In "The downside of higher productivity" (European Business, Feb. 7), Jack Ewing demonstrates how current global concepts of increased competitiveness are dictated to democratically elected governments by nondemocratic multinationals such as Nestl? (NSRGY). It seems the entire point of his treatise supports corporate self-regulation. At what cost? In a Harvard University- or Massachusetts Institute of Technology-dominated world -- or a standardized corporate culture of elites -- rewards for average achievement would evaporate.
Productivity measures in a modern, globalized world should include stability and quality of customer/supplier relationships, social corporate responsibility, cross-cultural and union considerations. Should companies not learn how to compete more effectively simply by turning out better products or services? Talk to the workers about it, if there are still any left!
Gangwon Province, South Korea
In response to the Feb. 14 Readers Report letter from Luca Arrigoni in Milan regarding "Korea's LG" (Asian Edition Cover Story, Jan. 24): When CEO Kim Ssang Su made the remark that he wants "LG to be a tough place to work," what he meant was that LG Electronics provides a challenging internal work environment for all its employees, giving them an opportunity to excel, and they are rewarded accordingly. These working conditions produce highly skilled and highly sought-after LGE employees. This does not have any direct correlation, however, with the public perception of LG Electronics -- a truly responsible corporate citizen whose theme is "life's good" -- where our goal is to improve the quality of life for all using our products.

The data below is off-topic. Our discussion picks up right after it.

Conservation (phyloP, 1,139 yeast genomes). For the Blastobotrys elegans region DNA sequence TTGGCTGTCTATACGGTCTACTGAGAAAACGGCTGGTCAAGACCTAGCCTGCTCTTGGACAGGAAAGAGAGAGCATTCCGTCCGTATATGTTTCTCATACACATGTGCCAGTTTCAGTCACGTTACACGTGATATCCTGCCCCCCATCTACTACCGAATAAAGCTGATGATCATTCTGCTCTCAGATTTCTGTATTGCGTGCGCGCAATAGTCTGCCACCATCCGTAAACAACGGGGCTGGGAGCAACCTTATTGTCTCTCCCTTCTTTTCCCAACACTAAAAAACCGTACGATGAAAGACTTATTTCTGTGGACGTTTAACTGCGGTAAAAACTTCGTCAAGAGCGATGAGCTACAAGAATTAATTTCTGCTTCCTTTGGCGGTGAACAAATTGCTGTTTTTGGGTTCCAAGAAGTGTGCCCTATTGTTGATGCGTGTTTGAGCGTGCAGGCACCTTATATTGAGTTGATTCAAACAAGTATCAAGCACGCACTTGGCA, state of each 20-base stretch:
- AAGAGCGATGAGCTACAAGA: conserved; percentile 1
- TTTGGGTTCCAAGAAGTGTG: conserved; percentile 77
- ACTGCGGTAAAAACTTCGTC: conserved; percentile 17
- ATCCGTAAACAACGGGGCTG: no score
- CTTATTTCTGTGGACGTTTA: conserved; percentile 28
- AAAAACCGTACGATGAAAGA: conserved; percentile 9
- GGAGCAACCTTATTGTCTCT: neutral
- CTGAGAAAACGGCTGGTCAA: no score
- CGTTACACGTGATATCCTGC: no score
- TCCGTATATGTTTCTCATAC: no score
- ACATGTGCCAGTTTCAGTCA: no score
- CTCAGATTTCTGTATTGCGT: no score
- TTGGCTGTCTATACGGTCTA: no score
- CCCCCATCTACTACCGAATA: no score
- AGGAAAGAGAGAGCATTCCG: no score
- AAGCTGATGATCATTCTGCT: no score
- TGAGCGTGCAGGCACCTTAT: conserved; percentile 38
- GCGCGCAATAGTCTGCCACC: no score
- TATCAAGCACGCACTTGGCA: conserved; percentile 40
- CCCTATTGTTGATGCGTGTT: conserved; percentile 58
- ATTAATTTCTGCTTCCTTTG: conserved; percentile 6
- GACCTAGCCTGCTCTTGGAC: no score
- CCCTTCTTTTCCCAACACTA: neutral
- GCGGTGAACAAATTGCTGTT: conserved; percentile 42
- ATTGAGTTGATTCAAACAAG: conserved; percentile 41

Global PR Manager
LG Electronics Inc.
"The reeducation of Oxford" (European Business, Feb. 14), on Oxford University's finances, omits its strategic error to cut down -- unlike Cambridge -- on unprofitable British undergraduates and replace them with lucrative non-European students. Will unprofitable British postgraduates be next?
The alleged cost of teaching Oxford undergraduates, $37,000 a year according to Oxford's recent strategy report, is astronomical because it includes one-to-one (or two-to-one) tutorials and, I suspect, a disproportionate share of administrative costs that have to be allocated between teaching and research. At most British universities, the pure teaching cost, excluding research, is estimated at $10,000 for humanities, $20,000 for laboratory-based sciences. Apart from Cambridge, no other universities offer undergraduates one-to-one tutorials. Seminars of seven to eight people would not sit easily with the traditional autonomy and rivalry of Oxford and Cambridge colleges. But they could then afford, if they wished, to educate more British -- or other -- undergraduates without significant loss of quality.
Richmond, Surrey, England
Here are my recommendations for "The reeducation of Oxford," based on my experiences as an undergraduate and graduate student in chemistry in the period 1955-62: Eliminate the expensive tutorials and focus more on the quality of research instruction. Individual tutorials, which are the pride of the Oxbridge undergraduate system, can be wonderful learning experiences, but only if they are interactive. We were just lectured to -- there was never discussion. Our weekly essays were returned without comments or grades -- had they even been read?
I stayed on to do research for a doctorate. Not once did we have a group meeting to discuss our work or meet with other groups at Oxford doing related work, even though we were aware of such groups. I was never asked to give a presentation of my work. There was no attempt to introduce us to the concept of how our work impinged on related fields, and it is across these interdisciplinary boundaries that many of the greatest advances are made. Not once did my research adviser show any interest in what career I was planning.
Meurig W. Williams